What will an increase of a Vitamin D do?

Increase bone density

39

What is the name of the x-ray finding in patients with a decrease of Vitamin D?

Paint brush metaphysis

40

In what climate will you see a deficiency in Vitamin D?

In cooler climates

41

What is the name for Vitamin E?

Tocopherol

42

What Vitamin is an antioxidant for the cardiovascular system?

Vitamin E

43

Where is Vitamin K made?

Intestinal flora

44

What is the major function of Vitamin K?

Clotting

45

How is Vitamin K destroyed in the body?

Antibiotic Therapy

46

What is a contraindication with Vitamin K deficiency?

Anticoagulants

47

What amino acid is increased in Coronary/ Cardiovascular disease?

Homocysteine

48

What is used to treat hypercholesterolemia, natural anti inflammatory?

Omega 3 Fatty Acids

49

What three things will Zinc help with?

Prostate health
Wound healing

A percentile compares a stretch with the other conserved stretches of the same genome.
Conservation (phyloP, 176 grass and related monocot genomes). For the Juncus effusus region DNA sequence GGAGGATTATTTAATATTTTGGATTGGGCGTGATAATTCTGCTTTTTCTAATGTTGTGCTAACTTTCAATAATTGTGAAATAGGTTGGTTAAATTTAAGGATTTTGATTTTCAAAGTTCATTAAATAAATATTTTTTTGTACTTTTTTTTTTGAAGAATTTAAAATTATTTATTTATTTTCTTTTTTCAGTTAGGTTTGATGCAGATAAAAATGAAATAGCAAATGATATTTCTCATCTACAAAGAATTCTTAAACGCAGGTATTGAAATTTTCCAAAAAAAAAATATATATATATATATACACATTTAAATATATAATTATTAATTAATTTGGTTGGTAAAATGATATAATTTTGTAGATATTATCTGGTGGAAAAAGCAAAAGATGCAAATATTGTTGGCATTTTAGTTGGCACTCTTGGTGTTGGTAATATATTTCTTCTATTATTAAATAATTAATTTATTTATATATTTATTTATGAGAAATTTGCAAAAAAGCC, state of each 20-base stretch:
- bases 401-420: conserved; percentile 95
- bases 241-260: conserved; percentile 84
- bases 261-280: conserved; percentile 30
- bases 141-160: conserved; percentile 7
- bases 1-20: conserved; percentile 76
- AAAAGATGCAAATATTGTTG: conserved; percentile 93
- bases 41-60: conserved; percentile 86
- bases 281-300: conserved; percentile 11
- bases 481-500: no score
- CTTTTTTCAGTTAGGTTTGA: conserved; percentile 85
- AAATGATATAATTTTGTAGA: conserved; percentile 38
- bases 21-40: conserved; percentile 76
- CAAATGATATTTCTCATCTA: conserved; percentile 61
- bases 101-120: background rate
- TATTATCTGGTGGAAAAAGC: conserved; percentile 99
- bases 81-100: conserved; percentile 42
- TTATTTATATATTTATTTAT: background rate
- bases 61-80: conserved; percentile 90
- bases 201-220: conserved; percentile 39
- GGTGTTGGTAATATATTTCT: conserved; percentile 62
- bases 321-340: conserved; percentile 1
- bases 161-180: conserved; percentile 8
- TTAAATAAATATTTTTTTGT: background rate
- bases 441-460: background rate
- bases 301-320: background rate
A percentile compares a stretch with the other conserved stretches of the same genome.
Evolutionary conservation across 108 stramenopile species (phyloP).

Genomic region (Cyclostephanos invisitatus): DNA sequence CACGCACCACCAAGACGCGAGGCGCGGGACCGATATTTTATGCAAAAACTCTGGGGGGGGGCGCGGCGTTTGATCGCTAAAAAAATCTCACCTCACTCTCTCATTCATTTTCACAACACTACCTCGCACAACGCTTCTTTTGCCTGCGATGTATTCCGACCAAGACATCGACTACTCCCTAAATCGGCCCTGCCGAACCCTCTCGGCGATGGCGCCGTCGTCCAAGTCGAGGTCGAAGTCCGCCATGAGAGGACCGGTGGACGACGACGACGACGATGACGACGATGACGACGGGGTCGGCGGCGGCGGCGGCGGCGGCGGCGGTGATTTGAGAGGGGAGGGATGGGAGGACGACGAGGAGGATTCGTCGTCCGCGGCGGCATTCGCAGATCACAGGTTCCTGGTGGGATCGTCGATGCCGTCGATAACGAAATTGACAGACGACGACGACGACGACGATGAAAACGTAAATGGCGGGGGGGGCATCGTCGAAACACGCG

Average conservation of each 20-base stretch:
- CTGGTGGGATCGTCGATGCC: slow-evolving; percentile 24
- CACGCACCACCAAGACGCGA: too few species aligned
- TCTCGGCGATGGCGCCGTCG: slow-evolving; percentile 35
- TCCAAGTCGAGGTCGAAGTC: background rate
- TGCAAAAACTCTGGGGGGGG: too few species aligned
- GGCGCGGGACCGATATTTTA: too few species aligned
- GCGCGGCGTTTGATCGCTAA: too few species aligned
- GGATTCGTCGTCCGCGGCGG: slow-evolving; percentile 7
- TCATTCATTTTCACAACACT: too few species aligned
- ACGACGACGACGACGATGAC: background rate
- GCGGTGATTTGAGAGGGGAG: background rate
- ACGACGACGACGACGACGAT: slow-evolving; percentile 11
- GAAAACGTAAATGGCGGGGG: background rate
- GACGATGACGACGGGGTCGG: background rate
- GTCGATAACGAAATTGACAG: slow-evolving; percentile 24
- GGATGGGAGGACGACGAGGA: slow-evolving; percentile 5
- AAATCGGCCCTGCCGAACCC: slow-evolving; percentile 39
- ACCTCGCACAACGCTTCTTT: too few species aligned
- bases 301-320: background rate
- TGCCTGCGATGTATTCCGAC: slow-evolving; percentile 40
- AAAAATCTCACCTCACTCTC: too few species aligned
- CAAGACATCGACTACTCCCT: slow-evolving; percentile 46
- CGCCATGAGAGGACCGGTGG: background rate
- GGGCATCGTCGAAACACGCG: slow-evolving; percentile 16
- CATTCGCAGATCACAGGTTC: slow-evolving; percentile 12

Immune system health

50

A toxic does of what mineral will do damage to hair, nails and skin?

Selenium

51

What mineral is essential for diabetics and is a glucose tolerance factor?

Chromium

52

What is the number one mineral deficiency in the world?

Iron

53

What mineral is the most deficient in the United States?

Calcium

54

What is the name of a cancer specialist?

Oncologist

55

What specialist is similar to a General Practitioner?

Internist

56

What is the focus of a Gastroenterologist?

Gastrointestinal (GI) dysfunction
i.e. Stomach and Gallbladder

57

If a patient has a kidney issue, who is the appropriate referral to?

Nerphroligist

58

What specialist takes care of glandular problems, i.e. Diabetes Mellitus?

Endocrinologist

59

What does a Urologist focus on?

Genitourinary (GU) tract